Heavy Duty Trucking

OCT 2014

The Fleet Business Authority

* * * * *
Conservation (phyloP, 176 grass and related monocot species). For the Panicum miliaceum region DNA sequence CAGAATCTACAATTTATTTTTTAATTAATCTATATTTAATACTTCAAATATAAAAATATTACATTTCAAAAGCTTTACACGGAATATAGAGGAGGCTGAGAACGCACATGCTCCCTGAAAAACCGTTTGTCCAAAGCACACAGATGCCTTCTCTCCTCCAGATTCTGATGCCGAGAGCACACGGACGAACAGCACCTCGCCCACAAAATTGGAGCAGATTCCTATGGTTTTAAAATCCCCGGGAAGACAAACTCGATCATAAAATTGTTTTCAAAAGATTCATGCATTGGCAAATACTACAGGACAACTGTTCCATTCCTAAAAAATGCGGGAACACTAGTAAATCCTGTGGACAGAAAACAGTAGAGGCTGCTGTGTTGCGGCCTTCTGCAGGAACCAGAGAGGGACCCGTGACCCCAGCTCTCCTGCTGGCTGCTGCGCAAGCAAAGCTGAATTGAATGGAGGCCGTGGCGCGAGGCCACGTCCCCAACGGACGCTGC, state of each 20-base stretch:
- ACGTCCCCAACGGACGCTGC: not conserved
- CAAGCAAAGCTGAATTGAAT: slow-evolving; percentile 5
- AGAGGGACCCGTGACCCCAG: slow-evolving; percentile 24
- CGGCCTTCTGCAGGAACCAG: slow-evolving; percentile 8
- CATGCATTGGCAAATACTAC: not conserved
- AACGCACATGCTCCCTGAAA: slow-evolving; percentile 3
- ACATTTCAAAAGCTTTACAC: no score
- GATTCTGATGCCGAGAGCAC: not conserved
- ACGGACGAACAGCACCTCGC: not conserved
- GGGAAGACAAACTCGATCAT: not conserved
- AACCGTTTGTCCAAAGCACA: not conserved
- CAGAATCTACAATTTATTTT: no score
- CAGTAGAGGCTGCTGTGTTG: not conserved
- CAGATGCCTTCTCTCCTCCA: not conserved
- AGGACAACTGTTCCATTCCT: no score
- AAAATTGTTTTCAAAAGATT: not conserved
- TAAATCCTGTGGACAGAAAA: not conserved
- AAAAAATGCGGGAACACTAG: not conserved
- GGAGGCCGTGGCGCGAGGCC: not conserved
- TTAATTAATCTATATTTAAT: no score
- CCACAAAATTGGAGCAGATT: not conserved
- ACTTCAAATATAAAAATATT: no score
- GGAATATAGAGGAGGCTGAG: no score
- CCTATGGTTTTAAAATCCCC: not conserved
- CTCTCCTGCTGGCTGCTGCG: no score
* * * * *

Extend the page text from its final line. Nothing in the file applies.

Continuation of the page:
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Special Advertising Section The best and most consistent form of savings would have to come from the truck's powertrain. And it looks like that ball has started to roll. In an example of a new product that could prove a major breakthrough in the medium-duty market, Eaton has announced the Procision™ dual-clutch transmission (DCT). Stepping away from the torque-converter automatic transmissions so prevalently seen in the market, Eaton has decided that it's time to increase medium-duty truck MPG — straight from the factory. Delivering Value Eaton's Procision 7-speed DCT delivers 8-10% better fuel economy than a torque-converter automatic. Torque converter-style automatics result in more fuel loss because fuel is consumed during gear changes to recover lost momentum during torque interruptions. For a DCT, fuel no longer needs to be used during gear changes since one clutch is engaged at all times. The sidebar below gives a sample scenario of a f eet using a torque- converter automatic compared to using the Procision. Even assuming an 8% fuel economy increase, the sample f eet would save more than $12,000 annually in fuel spend. No telematics, no low-hanging fruit, no "batteries sold separately" — the fuel economy increase is part of the package. Applications best suited for the DCT are numerous, but it's initially being designed for the medium-duty market and start-and-stop duty cycles. This is where the Procision delivers the greatest value. The Eaton Procision 7-speed DCT is slated to be released in mid-2015. Gaining fuel eff ciency in medium- duty trucks, especially for those with frequent starts and stops, is typically minimal to unrealistic no matter what the method. For f eets that have implemented technology such as telematics, they are able to tackle low-hanging fruit and accomplish initiatives like idle reduction, improved driver behavior, route management, etc. that can all have a positive impact on MPG. But beyond these strategies, f eets are stuck with the truck product that's available — with an average medium-duty truck fuel eff ciency that's typically less than 10 MPG. If you have older trucks, you're probably looking at an even worse fuel economy than that. Adding to this, vocational trucks are used for very specif c applications, such as pickup and delivery with a lot of starts and stops. With these types of applications, many dynamics of the job are out of the f eet's control. And as much as f eets can use telematics to improve routing as much as possible, for example, in many cases, f eets are stuck with the routes they have, leaving them with few options to increase fuel eff ciency. That means the potential for savings with these new technologies can vary widely. It's Time to Increase Medium-Duty Truck MPG From pavement to tough terrain, medium-duty trucks tend to a range of f eet demands, but they also tend to eat away at the bottom line because of fuel costs. But why should that be the norm? ©2014 Eaton Corporation. All rights reserved. SQUEEZING OUT EVERY DROP OF DIESEL With the Eaton Procision dual-clutch transmission, f eets are looking at an 8-10% fuel economy increase over torque-converter automatics typical of medium-duty trucks. So even if we assume an 8% increase, what would that look like? Here's a sample scenario of a delivery-type f eet that you could try with your own numbers: FLEET USING TORQUE- FLEET USING EATON'S CONVERTER AUTOMATICS PROCISION DCT Fleet Size 10 Class-6 trucks 10 Class-6 trucks Average fuel economy 9.2 MPG* 9.94 MPG Average U.S. diesel price per gallon** $3.80 $3.80 Total miles annually per truck 40,000 40,000 Total annual fuel costs $165,217.39 $152,917.51 Annual fuel savings $12,299.88 * According to a 2012 J.D. Power & Associates study on 2011-MY Class 6 trucks. ** As of Sept. 15, 2014. Circle 143 on Reader Action Card

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